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Year End 2020

2020 was an eventful year on many fronts, including the investment world. Equity markets swooned in the first quarter of the year, only to turn around and go on a tear fuelled by accommodative central bank policy which snow-balled into speculative excess.

This rise in markets was overrepresented by companies with highly stretched valuations, causing value approaches to lag in recent quarters. Periods of prolonged and excessive rises in stock markets inevitably lead to choruses of “value doesn’t work anymore” and how it’s time to focus on stocks with aggressive growth expectations (even if their valuations are divorced from the underlying economics of their businesses). I am of the belief that value investing always works, but it depends on how you define “value” and it depends on how you define “works”.

There are different styles of “value” investing, but the process I follow is to invest in companies that are building shareholder wealth, and be disciplined about the price I buy them at and hold them at (what I call “Fundamental Value”). Growth in a company’s revenues and earnings might result in the growth of shareholders’ wealth, but not necessarily. Making that determination is a central element of the work I do for you. And even if a company is growing its intrinsic value at a meaningful pace, if you overpay, it can turn out to be a lousy investment and result in losses.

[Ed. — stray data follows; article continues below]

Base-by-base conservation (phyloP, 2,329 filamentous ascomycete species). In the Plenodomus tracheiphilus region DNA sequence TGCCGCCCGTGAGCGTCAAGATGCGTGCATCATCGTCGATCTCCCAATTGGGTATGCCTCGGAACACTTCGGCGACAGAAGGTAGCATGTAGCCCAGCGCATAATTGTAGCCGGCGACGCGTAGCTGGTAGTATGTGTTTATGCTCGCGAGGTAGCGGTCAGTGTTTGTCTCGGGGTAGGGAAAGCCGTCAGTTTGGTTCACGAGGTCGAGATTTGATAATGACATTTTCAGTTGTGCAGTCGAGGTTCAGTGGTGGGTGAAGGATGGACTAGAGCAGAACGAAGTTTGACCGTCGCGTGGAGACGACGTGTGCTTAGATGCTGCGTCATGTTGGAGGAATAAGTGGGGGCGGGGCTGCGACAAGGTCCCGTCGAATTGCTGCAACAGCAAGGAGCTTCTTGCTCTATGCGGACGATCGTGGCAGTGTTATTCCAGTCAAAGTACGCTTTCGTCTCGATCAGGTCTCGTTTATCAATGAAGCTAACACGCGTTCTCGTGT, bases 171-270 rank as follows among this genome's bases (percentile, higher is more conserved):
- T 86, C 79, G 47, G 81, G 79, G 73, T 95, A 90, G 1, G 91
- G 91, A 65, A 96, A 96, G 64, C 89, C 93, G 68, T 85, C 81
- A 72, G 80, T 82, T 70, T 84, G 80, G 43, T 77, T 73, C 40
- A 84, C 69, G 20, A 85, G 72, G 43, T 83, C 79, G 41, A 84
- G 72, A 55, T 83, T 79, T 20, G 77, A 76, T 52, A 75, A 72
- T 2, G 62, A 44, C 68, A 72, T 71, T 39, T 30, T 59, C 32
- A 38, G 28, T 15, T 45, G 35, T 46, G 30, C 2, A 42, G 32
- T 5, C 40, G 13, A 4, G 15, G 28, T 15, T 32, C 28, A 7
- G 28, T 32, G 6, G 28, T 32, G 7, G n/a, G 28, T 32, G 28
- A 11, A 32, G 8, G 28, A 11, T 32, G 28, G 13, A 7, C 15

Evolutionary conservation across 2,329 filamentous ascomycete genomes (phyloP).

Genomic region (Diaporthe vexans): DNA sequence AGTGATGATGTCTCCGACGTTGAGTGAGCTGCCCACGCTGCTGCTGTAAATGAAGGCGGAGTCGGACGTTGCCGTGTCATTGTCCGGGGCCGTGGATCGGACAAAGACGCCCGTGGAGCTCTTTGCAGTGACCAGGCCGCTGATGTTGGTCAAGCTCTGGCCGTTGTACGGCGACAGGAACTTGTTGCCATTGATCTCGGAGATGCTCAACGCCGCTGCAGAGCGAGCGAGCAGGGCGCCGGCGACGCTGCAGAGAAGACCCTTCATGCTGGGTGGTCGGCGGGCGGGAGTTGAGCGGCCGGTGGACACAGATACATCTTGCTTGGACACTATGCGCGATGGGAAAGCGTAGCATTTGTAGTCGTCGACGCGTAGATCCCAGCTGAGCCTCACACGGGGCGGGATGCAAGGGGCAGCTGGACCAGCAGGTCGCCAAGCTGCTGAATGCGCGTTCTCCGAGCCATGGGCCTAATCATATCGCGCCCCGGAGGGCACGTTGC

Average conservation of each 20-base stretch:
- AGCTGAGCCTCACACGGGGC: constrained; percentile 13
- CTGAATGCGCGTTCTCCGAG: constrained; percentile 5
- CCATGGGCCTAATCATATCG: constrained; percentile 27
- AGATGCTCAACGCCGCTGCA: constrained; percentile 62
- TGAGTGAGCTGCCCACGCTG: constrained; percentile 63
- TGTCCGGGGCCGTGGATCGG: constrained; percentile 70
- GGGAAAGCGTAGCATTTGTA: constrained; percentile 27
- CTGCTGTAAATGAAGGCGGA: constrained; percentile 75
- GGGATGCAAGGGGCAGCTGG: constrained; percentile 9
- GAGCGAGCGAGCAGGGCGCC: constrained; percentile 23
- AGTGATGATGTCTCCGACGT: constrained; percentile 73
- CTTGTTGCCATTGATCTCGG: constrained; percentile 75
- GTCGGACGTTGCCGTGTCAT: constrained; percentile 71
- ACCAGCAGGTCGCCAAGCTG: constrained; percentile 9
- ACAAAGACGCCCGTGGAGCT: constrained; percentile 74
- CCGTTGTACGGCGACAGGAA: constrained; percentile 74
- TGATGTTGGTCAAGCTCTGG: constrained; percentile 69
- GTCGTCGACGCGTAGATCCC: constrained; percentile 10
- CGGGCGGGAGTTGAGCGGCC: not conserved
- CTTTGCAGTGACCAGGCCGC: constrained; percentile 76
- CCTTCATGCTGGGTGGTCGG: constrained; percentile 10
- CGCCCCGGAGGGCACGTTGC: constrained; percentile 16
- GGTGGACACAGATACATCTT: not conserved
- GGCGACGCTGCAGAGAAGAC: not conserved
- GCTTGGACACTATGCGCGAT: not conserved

How one defines what “works” is a key concept in defining the difference between true investing and mere speculation. Short-term results are meaningless in the realm of investing in stocks, because strong short-term results can mask unsustainable situations where the price of a company’s stock is far ahead of a reasonable estimate of its underlying valuation. The converse is also true when a depressed stock price sometimes underprices growth in a company’s intrinsic value (the kinds of situations I look for).

Lionridge’s focus is on the long-term compounding of wealth in a rational and gradual manner, as opposed to the realization of short-term trading gains (the latter mindset can cause people to take on too much risk and lose money in an attempt to “get rich quick”). Strong long-term returns with lower exposure to risk is how an effective investor defines what “works” (although this might run counter to the sales-orientation of many investment firms).

Lionridge’s focus is on the long-term compounding of wealth in a rational and gradual manner, as opposed to the realization of short-term trading gains.

The advantage of this approach is that I can be patient with our holdings, knowing that under the surface these companies are steadily building your wealth, whether or not that’s immediately reflected in their market prices. I do this with the knowledge that as long as a company is compounding shareholders’ wealth, that growth in value will eventually be reflected in its stock price.